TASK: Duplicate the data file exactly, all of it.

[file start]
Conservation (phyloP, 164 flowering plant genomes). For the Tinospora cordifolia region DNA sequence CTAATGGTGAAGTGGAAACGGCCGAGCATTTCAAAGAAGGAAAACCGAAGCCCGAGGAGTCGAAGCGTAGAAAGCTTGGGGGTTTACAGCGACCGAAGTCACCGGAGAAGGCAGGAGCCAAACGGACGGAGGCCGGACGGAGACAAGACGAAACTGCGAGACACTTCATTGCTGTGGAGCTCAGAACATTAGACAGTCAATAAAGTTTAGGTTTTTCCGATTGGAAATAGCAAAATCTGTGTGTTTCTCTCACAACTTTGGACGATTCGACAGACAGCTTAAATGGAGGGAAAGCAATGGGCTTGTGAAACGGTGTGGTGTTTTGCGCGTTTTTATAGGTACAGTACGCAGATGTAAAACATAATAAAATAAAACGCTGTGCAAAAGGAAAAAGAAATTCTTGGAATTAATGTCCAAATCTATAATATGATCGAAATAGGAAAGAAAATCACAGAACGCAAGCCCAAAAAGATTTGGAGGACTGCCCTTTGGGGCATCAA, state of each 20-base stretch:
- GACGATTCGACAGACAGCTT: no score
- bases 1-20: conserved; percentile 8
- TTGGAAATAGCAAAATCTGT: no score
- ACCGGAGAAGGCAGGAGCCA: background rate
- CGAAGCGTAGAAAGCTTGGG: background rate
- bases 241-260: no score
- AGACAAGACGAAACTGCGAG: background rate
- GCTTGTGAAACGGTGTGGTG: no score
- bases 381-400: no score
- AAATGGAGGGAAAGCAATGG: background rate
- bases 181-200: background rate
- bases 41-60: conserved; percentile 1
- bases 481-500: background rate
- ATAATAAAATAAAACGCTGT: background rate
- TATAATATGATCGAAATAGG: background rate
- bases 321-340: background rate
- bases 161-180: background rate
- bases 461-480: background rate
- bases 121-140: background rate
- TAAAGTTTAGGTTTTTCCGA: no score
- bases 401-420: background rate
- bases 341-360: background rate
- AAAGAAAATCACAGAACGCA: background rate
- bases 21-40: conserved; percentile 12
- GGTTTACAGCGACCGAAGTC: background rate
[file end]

Conservation (phyloP, 164 flowering plant genomes). For the Tinospora cordifolia region DNA sequence CTAATGGTGAAGTGGAAACGGCCGAGCATTTCAAAGAAGGAAAACCGAAGCCCGAGGAGTCGAAGCGTAGAAAGCTTGGGGGTTTACAGCGACCGAAGTCACCGGAGAAGGCAGGAGCCAAACGGACGGAGGCCGGACGGAGACAAGACGAAACTGCGAGACACTTCATTGCTGTGGAGCTCAGAACATTAGACAGTCAATAAAGTTTAGGTTTTTCCGATTGGAAATAGCAAAATCTGTGTGTTTCTCTCACAACTTTGGACGATTCGACAGACAGCTTAAATGGAGGGAAAGCAATGGGCTTGTGAAACGGTGTGGTGTTTTGCGCGTTTTTATAGGTACAGTACGCAGATGTAAAACATAATAAAATAAAACGCTGTGCAAAAGGAAAAAGAAATTCTTGGAATTAATGTCCAAATCTATAATATGATCGAAATAGGAAAGAAAATCACAGAACGCAAGCCCAAAAAGATTTGGAGGACTGCCCTTTGGGGCATCAA, state of each 20-base stretch:
- GACGATTCGACAGACAGCTT: no score
- bases 1-20: conserved; percentile 8
- TTGGAAATAGCAAAATCTGT: no score
- ACCGGAGAAGGCAGGAGCCA: background rate
- CGAAGCGTAGAAAGCTTGGG: background rate
- bases 241-260: no score
- AGACAAGACGAAACTGCGAG: background rate
- GCTTGTGAAACGGTGTGGTG: no score
- bases 381-400: no score
- AAATGGAGGGAAAGCAATGG: background rate
- bases 181-200: background rate
- bases 41-60: conserved; percentile 1
- bases 481-500: background rate
- ATAATAAAATAAAACGCTGT: background rate
- TATAATATGATCGAAATAGG: background rate
- bases 321-340: background rate
- bases 161-180: background rate
- bases 461-480: background rate
- bases 121-140: background rate
- TAAAGTTTAGGTTTTTCCGA: no score
- bases 401-420: background rate
- bases 341-360: background rate
- AAAGAAAATCACAGAACGCA: background rate
- bases 21-40: conserved; percentile 12
- GGTTTACAGCGACCGAAGTC: background rate